When I was in college, there was this one professor with a nightmare of a reputation when it came to grading. If you were lucky you might get a C. If you were blessed by God, you’d get a B. The people who got A’s though? They didn’t exist. It didn’t happen. The justification for this whole process was that he wasn’t grading you based on a rubric, no; he was grading you against yourself. In theory, this was to punish you for your bad habits in your essay writing, to put a stop at the points where you get lazy. In reality, however, it was putting a lot of undue stress on students that are only here because the philosophy class fits in their schedule.
If I was scoring Justice League #4 based on how it’s improved against itself, I’d be giving this issue a 5/5. That’s right, ladies, gentlemen and other, the Justice League is finally finding its footing.
When the run began with all its explosions and crumbling cities, the biggest question I wanted to know was: where’s the emotional context. Why does any of this global destruction actually matter to these characters?
Here we get it. Superman’s at the earth’s core trying to destroy these vague devices that’ll crack the planet in half. The heat’s too intense, he’s not strong enough to survive but he knows that if he fails, his wife and child die. These are people that mean the world to him and who he willingly abandoned his universe with in order to protect. He can't fail. He won't let himself.
At the same time, his wife Lois chews out Batman as she watches him heartlessly assume her husband’s death and move on. She brings to question an emotional theme I wanted to see addressed since issue #2—just how far are the Justice League willing to trust this new Superman?
So we have an emotional core established and then the artistic team behind this book then finally starts answering the vague questions about the villains and their disjointed nature. From the start, there seemed to be two distinct threats. The red-dialog hivemind of humans and these strange space bugs crashing onto earth. Their presences were at the epicenter of the devastation yet their visual appearances were alien to each other. Well, that's because they're not the same threat. They're two independent forces at war with each other.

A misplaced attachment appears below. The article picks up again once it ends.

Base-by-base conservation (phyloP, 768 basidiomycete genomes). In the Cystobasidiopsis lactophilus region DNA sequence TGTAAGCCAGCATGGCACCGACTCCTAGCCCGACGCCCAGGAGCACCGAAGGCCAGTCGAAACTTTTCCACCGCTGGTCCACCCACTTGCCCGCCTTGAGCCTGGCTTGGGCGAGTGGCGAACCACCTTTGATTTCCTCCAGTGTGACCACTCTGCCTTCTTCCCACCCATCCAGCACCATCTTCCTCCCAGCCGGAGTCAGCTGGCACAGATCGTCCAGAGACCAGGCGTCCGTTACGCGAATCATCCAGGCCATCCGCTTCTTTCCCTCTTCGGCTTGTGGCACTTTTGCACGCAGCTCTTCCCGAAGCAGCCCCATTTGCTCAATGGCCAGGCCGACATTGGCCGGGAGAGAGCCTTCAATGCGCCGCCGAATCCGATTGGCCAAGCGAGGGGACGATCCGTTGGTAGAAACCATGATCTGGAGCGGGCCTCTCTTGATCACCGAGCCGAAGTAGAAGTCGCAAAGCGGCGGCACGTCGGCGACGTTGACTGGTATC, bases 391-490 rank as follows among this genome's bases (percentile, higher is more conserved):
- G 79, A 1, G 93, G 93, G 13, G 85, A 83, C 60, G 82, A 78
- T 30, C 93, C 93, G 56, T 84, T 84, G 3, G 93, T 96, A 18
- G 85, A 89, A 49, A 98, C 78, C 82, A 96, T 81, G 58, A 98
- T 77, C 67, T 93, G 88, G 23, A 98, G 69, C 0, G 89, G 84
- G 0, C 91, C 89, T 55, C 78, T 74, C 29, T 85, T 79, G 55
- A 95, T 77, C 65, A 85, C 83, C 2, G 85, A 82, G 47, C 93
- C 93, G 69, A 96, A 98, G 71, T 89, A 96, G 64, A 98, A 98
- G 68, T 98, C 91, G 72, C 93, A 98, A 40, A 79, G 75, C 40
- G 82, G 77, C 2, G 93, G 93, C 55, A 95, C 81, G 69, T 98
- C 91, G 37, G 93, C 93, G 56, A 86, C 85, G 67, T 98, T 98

This was one of two plot turns in the issue that made sit up and say, “Wait what?” This story’s been so vague and loose with any plot context gives substance. A definition to the conflict gives story's their dramatic theme and maybe after all this time the Justice League can finally start becoming a genuine story.
I don’t think I’ve ever seen such a course correction in a comic before. This was almost like the writer took-in the feedback and reception and started addressing those complaints. As unlikely as it is, I’m seeing all these elements I wanted finally falling in place and it's making the book better.
That’s not to say all this I’ve written above isn’t delivered as clunky as possible. The Justice League are barely even side characters in a book titled Justice League as they pop in and out of the story at random points to see the things happen, drop a line of exposition and then bounce.
As much as I’ve praised the element of Superman and his family, it’s a snapshot of a few pages in the entirety of the issue and not even one that wholly makes sense. When Lois is rightfully yelling at Batman, he’s stone-faced and aloof—we don’t know his answer when we should. If this was Superman solo book, this would be fine—narratively even make sense. Only this is the Justice League. Batman should be a main character in the Justice League and together they should be actually exploring their current perceptions and tensions instead sending the concerns out and into the void.
The Justice League members still work like ciphers. They’re here to receive and output the information that the rest of the comic throws at them. They don't really matter as characters to the story. Any hero could be here and as long as they had the right super power, it'd go the same.
With Justice League #4 we’re finally getting emotional grounding, we’re getting information that gives us something as readers to hold on to but the biggest damnation I could give the issue is that it’s providing these things four issues into the current arc. Things that should have always been here are only showing up now and what they're providing feels almost wasted on the story being told as collected whole.
The villains and details are still vague and the stakes still cartoonishly high with a team that are each separated and so far flung that the fact they’re even in a team together barely matters. But the comic is getting better. Not great, maybe even barely good but it’s brought me back to where I was saying in the review for issue #1: that the next issue could build on these elements and make a good story.
Only this time it might actually happen.
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Justice League #4 Writer: Bryan Hitch Artist: Tony S. Daniel Colorist: Tomey Morey Publisher: DC Comics Price: $2.99 Format: Ongoing; Print/Digital